"From The Trenches"
George Cassutto,  North Hagerstown High School, MD
eaching seems to bring up the imagery of World War I. The
classroom has become a trench where the forces of good are
doing battle with the evil empire known as teen-age students.
I wish it did not have to be that way, but the challenges of
teaching have developed into a struggle for the hearts and
minds of the students that we teach.
Who is to blame?
Does it seem like each 9th grade class that enters the school
year after year is getting more difficult to manage? I can
certainly attest to the fact that behavior problems have
increased over the years while academic performance has
dropped. And it seems to get worse every year. So now it's
time to point fingers and assign blame. Is it our colleagues in
the middle schools? Hey you guys? What's going on down there?
Are you passing students who can't read or write or who know
how to study for a test? How can you make it to the 9th grade
without knowing the basics like who wrote the Declaration of
Independence or what our nation's written plan of government
is? Or should we point our fingers at the parents? It seems as
though simple courtesies such as not interrupting and not calling
out have been forgotten. Did you remember to teach your
children about respecting adults? Or making sure they don't use
profanity in public? What about following the rules outlined by
the school and teachers? And what about homework? Why do
I have to post a message on my web page about what the
homework is for tonight? Parents, who is the parent at YOUR
Reaching My Limit
I know you all are doing a good job. And it's not like I never
looked the other way when my students (or my kids)
misbehaved, or turned a deaf ear to their profanity. But there
is a trend here, and it's having an effect on how we teach and
learn. It's not a good trend.
I have reached the limit with the lack of respect that I
experience from my 4th mod class. I showed no reluctance in
telling students what I was thinking and feeling today, and I
DID raise my voice. I told one: "Did you think I could teaching
while you were tapping your calculator on your desk?" I turned
to another student and said:
Look, I am sick and tired of having to
baby-sit you. And I have 20 other students
who are reviewing for a mid-term exam.
While I am baby-sitting you, they are losing
out on their education. That's not fair. Next
time I need to stop class to ask you to grow
up, you are out!!
I finally turned to the whole class, now quiet so they could hear
me ream out the guilty party:
It's not just him. This class is extremely
insensitive, rude, and lacking respect. If you are
unable to follow basic rules of classroom behavior,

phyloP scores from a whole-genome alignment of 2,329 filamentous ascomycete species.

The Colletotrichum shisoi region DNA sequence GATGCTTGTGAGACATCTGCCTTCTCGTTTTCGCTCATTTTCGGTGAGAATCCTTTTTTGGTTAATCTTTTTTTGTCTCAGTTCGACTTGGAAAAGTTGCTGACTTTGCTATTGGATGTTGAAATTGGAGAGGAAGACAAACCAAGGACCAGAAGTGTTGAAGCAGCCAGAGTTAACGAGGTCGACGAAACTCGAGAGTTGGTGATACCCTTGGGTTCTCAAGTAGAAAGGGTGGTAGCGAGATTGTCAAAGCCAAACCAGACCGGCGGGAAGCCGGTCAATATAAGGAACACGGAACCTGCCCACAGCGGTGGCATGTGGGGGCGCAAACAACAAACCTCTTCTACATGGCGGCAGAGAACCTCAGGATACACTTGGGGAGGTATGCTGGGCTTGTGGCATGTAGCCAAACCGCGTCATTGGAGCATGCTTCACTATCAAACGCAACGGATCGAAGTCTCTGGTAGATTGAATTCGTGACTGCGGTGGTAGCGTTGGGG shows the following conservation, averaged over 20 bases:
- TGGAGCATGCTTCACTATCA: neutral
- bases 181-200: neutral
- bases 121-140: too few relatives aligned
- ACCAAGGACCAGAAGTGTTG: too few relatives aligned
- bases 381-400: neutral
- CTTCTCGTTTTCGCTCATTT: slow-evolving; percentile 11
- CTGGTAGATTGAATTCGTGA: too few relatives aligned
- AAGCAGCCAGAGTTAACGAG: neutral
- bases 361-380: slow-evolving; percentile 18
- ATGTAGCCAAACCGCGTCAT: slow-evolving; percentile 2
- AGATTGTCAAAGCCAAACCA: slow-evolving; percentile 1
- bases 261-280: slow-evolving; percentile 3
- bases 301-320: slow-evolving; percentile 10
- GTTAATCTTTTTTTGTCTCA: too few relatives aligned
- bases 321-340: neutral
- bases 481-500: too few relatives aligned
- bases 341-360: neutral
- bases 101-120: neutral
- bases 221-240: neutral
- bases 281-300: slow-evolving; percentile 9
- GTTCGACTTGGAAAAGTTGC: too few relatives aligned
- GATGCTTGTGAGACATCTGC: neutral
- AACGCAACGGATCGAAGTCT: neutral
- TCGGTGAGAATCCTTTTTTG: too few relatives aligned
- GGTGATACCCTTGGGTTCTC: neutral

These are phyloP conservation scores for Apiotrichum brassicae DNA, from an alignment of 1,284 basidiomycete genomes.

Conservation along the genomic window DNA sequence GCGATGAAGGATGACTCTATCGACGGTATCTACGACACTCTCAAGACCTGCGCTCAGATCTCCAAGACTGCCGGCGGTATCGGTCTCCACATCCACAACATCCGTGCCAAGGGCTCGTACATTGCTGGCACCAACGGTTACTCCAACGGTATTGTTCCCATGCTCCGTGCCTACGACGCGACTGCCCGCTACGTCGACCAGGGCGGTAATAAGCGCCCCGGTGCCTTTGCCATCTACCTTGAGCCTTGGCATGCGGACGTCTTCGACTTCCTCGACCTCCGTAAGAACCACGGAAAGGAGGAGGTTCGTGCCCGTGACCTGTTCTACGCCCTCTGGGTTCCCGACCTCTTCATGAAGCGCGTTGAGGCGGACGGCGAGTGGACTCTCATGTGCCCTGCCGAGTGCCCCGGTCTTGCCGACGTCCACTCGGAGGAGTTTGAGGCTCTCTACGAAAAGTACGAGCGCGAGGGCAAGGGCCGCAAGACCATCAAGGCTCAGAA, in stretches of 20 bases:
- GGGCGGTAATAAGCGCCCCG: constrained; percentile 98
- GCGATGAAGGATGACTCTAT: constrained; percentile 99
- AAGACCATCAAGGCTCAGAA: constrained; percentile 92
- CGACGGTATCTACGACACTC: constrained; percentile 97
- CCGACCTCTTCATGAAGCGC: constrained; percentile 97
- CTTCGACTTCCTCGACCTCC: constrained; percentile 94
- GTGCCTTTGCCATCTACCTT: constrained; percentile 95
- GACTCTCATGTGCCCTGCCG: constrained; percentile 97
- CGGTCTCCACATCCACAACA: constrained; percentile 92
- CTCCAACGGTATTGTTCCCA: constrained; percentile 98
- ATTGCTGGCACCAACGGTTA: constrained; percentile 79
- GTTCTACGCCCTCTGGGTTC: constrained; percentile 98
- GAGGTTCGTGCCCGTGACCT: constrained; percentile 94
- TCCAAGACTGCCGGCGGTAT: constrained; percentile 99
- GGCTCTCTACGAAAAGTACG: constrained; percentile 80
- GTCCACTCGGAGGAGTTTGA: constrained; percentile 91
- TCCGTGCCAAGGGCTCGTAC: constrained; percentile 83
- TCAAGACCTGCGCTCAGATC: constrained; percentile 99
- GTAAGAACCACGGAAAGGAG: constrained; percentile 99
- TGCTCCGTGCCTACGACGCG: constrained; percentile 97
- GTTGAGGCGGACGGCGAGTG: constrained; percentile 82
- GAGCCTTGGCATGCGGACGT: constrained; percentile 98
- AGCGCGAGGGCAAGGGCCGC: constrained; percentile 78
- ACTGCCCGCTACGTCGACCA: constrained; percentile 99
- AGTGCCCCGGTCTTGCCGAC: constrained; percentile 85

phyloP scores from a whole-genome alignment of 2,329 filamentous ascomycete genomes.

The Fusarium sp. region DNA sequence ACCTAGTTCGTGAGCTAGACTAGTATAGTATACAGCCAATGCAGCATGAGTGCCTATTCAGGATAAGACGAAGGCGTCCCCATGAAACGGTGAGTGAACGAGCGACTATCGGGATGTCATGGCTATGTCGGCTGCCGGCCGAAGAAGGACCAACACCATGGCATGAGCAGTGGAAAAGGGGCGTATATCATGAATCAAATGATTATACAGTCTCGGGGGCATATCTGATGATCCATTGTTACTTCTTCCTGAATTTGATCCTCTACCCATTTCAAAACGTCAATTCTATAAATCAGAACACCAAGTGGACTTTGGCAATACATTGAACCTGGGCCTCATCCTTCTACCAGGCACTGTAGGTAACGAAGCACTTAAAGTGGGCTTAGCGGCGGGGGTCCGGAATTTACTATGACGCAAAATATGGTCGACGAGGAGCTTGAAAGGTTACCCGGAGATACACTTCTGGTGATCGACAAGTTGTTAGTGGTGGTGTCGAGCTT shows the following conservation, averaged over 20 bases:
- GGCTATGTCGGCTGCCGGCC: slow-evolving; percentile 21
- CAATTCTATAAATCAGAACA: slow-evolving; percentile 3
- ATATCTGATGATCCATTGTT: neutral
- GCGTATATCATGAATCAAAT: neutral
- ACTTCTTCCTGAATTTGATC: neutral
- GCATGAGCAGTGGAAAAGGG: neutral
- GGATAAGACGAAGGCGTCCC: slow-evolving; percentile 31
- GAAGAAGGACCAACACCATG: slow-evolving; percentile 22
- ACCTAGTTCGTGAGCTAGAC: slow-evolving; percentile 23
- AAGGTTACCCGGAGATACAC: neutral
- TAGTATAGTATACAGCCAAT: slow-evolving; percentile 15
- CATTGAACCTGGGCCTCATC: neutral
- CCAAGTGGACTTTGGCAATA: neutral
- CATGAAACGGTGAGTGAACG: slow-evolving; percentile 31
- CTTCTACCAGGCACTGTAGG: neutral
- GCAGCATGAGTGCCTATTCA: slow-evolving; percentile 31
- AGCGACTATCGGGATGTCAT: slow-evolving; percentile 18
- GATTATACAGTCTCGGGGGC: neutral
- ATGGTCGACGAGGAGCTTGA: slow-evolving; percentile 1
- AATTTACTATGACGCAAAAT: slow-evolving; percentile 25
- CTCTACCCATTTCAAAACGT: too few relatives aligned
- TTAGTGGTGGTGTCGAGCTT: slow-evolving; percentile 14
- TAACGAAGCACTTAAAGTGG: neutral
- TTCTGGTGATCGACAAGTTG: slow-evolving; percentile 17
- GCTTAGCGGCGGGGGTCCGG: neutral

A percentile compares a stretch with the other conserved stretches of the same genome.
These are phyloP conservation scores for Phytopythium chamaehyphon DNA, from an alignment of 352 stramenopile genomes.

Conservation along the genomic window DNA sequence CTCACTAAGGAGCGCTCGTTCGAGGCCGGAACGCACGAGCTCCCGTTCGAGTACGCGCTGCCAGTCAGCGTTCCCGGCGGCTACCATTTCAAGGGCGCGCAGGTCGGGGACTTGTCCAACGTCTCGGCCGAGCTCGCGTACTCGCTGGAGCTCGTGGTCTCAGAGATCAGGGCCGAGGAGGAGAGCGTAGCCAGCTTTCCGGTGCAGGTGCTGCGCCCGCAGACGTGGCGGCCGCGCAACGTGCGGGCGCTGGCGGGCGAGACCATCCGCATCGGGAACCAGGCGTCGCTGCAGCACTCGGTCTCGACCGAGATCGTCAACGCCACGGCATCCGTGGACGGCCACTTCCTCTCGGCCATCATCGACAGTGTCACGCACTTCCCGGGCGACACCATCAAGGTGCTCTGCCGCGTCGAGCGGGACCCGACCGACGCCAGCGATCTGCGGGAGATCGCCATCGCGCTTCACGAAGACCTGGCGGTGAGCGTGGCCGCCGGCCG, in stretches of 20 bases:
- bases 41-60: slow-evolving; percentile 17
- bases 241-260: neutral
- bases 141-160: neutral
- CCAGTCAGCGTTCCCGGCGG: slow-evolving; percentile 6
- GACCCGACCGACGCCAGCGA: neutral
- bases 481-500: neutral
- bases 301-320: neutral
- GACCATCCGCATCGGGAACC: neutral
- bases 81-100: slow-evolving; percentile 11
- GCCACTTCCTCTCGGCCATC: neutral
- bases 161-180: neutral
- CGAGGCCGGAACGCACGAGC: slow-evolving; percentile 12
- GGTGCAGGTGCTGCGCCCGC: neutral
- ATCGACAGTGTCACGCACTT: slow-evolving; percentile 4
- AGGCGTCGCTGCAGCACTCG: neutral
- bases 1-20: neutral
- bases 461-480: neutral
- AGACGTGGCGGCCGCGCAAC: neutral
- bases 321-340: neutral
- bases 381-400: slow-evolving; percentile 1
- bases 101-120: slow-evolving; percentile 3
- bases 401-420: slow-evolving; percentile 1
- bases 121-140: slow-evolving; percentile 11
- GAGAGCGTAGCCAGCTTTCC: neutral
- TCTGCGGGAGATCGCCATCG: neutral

then you need to leave.
I am sure the one student flashed me the finger as I turned
away from him. I chose not to quickly turn around to catch him
in his final act of defiance. Did the tirade have an effect? Yes,
I taught the rest of my lesson with relatively little hassle. Did
I diminish myself in the eyes of my students? Possibly, but I am
not there to be abused! If no one else is willing to stand up to
them and let them know they are out of line, who will? The
administration? I would certainly not want to be accused of
writing too many referrals when I should be dealing with
discipline problems "in-house." Well, after so many phone calls
home, detentions, and referrals, this is how I am choosing to
manage discipline in my class, for better or for worse.
On the way out.
I encountered a young teacher in her first year after school in
the hall. She was holding a stack of referrals and was on her
way to drop them into the assistant principal's box as she was
leaving for the day. I asked: "How are things going?"
"Tomorrow's my last day," she confessed. She went on to say
that she could not go on day-to-day without getting some help,
some positive experience from her Math students. She
expressed hope about an opening with an engineering firm in a
neighboring town. "At least I won't have to take the stress of
my day home with me," she commented. I expressed my
sadness and wished her luck. But I understand her
unwillingness to invest any more of her professional life in
unwilling and even rude customers. Had she started in 1979
rather than 1999, maybe she would have been more willing to
see it through.
I am grappling with the prospect of change myself. My wife has
urged me to apply to the highest paying county in Maryland,
Montgomery County. I just discussed the possibilities with my
principal, who seemed supportive. He pledged his support as I
begin to move through the process. I am terrible when dealing
with change, and there will be a lot of it if I am hired by this
other, more economically advanced district. I have built up a
niche here at North Hagerstown that took years to establish. I
feel at home in my classroom, surrounded by my aging PCs
with their glowing Internet access. A new position would force
me to start from scratch where all that is concerned. The pay
would be much higher ($15,000 more per year), but would I
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